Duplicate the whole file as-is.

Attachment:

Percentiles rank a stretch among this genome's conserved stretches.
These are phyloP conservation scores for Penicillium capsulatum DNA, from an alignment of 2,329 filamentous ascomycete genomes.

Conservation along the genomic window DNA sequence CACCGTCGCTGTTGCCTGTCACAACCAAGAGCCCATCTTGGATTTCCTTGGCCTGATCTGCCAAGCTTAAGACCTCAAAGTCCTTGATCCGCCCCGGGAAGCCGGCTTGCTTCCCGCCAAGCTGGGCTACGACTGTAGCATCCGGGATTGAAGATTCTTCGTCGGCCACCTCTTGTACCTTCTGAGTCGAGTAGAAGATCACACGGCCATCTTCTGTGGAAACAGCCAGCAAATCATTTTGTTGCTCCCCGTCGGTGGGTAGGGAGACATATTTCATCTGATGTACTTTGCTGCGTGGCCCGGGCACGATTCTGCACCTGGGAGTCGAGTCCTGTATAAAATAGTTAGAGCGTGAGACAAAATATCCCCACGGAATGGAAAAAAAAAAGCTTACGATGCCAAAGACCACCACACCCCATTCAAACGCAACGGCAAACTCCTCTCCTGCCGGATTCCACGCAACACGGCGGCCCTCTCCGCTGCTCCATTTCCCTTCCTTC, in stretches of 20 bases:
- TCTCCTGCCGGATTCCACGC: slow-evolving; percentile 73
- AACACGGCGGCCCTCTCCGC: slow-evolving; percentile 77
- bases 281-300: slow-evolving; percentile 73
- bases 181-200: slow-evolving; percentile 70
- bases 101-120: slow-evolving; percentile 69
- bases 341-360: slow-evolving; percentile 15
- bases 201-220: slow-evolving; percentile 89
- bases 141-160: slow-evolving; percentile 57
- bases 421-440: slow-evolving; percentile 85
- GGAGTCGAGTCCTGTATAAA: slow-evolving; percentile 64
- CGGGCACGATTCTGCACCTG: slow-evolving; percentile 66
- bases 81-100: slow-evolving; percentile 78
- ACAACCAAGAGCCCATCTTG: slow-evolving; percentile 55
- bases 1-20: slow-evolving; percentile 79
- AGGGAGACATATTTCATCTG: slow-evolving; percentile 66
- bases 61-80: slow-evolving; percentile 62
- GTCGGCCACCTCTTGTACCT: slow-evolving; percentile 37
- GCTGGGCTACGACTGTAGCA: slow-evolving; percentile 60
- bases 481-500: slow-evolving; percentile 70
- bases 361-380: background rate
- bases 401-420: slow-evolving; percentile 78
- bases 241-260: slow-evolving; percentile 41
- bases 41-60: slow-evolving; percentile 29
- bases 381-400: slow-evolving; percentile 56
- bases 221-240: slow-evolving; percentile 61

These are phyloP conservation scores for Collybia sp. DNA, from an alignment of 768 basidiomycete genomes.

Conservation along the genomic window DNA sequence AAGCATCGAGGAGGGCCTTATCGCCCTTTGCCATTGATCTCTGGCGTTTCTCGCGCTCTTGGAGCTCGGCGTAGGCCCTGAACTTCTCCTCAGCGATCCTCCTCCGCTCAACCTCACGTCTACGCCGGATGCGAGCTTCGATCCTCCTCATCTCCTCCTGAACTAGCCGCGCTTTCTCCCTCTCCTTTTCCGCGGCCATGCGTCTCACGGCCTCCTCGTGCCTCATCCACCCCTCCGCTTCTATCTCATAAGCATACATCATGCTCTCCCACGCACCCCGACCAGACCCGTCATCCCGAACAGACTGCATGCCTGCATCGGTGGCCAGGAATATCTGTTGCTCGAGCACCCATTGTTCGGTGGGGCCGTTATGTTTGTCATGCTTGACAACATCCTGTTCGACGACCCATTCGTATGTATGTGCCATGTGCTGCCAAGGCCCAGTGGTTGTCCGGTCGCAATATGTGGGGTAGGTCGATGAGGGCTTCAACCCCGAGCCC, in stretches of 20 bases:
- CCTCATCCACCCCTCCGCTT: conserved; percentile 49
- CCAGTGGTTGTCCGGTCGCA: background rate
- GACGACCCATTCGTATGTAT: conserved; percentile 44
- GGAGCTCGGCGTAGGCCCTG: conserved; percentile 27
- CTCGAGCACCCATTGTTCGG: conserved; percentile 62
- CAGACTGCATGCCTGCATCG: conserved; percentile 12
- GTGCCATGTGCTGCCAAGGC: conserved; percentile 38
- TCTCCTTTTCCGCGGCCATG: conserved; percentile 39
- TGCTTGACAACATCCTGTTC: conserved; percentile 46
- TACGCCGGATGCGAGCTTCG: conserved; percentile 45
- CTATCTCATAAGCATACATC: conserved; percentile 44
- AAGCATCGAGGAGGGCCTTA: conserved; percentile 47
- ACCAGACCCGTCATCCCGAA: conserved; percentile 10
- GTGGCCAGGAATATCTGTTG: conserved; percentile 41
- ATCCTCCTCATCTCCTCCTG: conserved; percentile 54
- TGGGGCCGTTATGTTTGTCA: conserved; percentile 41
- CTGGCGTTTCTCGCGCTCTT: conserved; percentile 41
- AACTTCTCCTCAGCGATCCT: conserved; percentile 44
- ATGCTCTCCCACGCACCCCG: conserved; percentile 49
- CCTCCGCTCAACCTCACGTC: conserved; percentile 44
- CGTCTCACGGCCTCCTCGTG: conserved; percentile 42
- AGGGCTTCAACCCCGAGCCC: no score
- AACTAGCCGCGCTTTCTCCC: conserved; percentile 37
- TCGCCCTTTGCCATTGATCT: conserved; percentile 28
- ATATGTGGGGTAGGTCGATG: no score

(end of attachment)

Percentiles rank a stretch among this genome's conserved stretches.
These are phyloP conservation scores for Penicillium capsulatum DNA, from an alignment of 2,329 filamentous ascomycete genomes.

Conservation along the genomic window DNA sequence CACCGTCGCTGTTGCCTGTCACAACCAAGAGCCCATCTTGGATTTCCTTGGCCTGATCTGCCAAGCTTAAGACCTCAAAGTCCTTGATCCGCCCCGGGAAGCCGGCTTGCTTCCCGCCAAGCTGGGCTACGACTGTAGCATCCGGGATTGAAGATTCTTCGTCGGCCACCTCTTGTACCTTCTGAGTCGAGTAGAAGATCACACGGCCATCTTCTGTGGAAACAGCCAGCAAATCATTTTGTTGCTCCCCGTCGGTGGGTAGGGAGACATATTTCATCTGATGTACTTTGCTGCGTGGCCCGGGCACGATTCTGCACCTGGGAGTCGAGTCCTGTATAAAATAGTTAGAGCGTGAGACAAAATATCCCCACGGAATGGAAAAAAAAAAGCTTACGATGCCAAAGACCACCACACCCCATTCAAACGCAACGGCAAACTCCTCTCCTGCCGGATTCCACGCAACACGGCGGCCCTCTCCGCTGCTCCATTTCCCTTCCTTC, in stretches of 20 bases:
- TCTCCTGCCGGATTCCACGC: slow-evolving; percentile 73
- AACACGGCGGCCCTCTCCGC: slow-evolving; percentile 77
- bases 281-300: slow-evolving; percentile 73
- bases 181-200: slow-evolving; percentile 70
- bases 101-120: slow-evolving; percentile 69
- bases 341-360: slow-evolving; percentile 15
- bases 201-220: slow-evolving; percentile 89
- bases 141-160: slow-evolving; percentile 57
- bases 421-440: slow-evolving; percentile 85
- GGAGTCGAGTCCTGTATAAA: slow-evolving; percentile 64
- CGGGCACGATTCTGCACCTG: slow-evolving; percentile 66
- bases 81-100: slow-evolving; percentile 78
- ACAACCAAGAGCCCATCTTG: slow-evolving; percentile 55
- bases 1-20: slow-evolving; percentile 79
- AGGGAGACATATTTCATCTG: slow-evolving; percentile 66
- bases 61-80: slow-evolving; percentile 62
- GTCGGCCACCTCTTGTACCT: slow-evolving; percentile 37
- GCTGGGCTACGACTGTAGCA: slow-evolving; percentile 60
- bases 481-500: slow-evolving; percentile 70
- bases 361-380: background rate
- bases 401-420: slow-evolving; percentile 78
- bases 241-260: slow-evolving; percentile 41
- bases 41-60: slow-evolving; percentile 29
- bases 381-400: slow-evolving; percentile 56
- bases 221-240: slow-evolving; percentile 61

These are phyloP conservation scores for Collybia sp. DNA, from an alignment of 768 basidiomycete genomes.

Conservation along the genomic window DNA sequence AAGCATCGAGGAGGGCCTTATCGCCCTTTGCCATTGATCTCTGGCGTTTCTCGCGCTCTTGGAGCTCGGCGTAGGCCCTGAACTTCTCCTCAGCGATCCTCCTCCGCTCAACCTCACGTCTACGCCGGATGCGAGCTTCGATCCTCCTCATCTCCTCCTGAACTAGCCGCGCTTTCTCCCTCTCCTTTTCCGCGGCCATGCGTCTCACGGCCTCCTCGTGCCTCATCCACCCCTCCGCTTCTATCTCATAAGCATACATCATGCTCTCCCACGCACCCCGACCAGACCCGTCATCCCGAACAGACTGCATGCCTGCATCGGTGGCCAGGAATATCTGTTGCTCGAGCACCCATTGTTCGGTGGGGCCGTTATGTTTGTCATGCTTGACAACATCCTGTTCGACGACCCATTCGTATGTATGTGCCATGTGCTGCCAAGGCCCAGTGGTTGTCCGGTCGCAATATGTGGGGTAGGTCGATGAGGGCTTCAACCCCGAGCCC, in stretches of 20 bases:
- CCTCATCCACCCCTCCGCTT: conserved; percentile 49
- CCAGTGGTTGTCCGGTCGCA: background rate
- GACGACCCATTCGTATGTAT: conserved; percentile 44
- GGAGCTCGGCGTAGGCCCTG: conserved; percentile 27
- CTCGAGCACCCATTGTTCGG: conserved; percentile 62
- CAGACTGCATGCCTGCATCG: conserved; percentile 12
- GTGCCATGTGCTGCCAAGGC: conserved; percentile 38
- TCTCCTTTTCCGCGGCCATG: conserved; percentile 39
- TGCTTGACAACATCCTGTTC: conserved; percentile 46
- TACGCCGGATGCGAGCTTCG: conserved; percentile 45
- CTATCTCATAAGCATACATC: conserved; percentile 44
- AAGCATCGAGGAGGGCCTTA: conserved; percentile 47
- ACCAGACCCGTCATCCCGAA: conserved; percentile 10
- GTGGCCAGGAATATCTGTTG: conserved; percentile 41
- ATCCTCCTCATCTCCTCCTG: conserved; percentile 54
- TGGGGCCGTTATGTTTGTCA: conserved; percentile 41
- CTGGCGTTTCTCGCGCTCTT: conserved; percentile 41
- AACTTCTCCTCAGCGATCCT: conserved; percentile 44
- ATGCTCTCCCACGCACCCCG: conserved; percentile 49
- CCTCCGCTCAACCTCACGTC: conserved; percentile 44
- CGTCTCACGGCCTCCTCGTG: conserved; percentile 42
- AGGGCTTCAACCCCGAGCCC: no score
- AACTAGCCGCGCTTTCTCCC: conserved; percentile 37
- TCGCCCTTTGCCATTGATCT: conserved; percentile 28
- ATATGTGGGGTAGGTCGATG: no score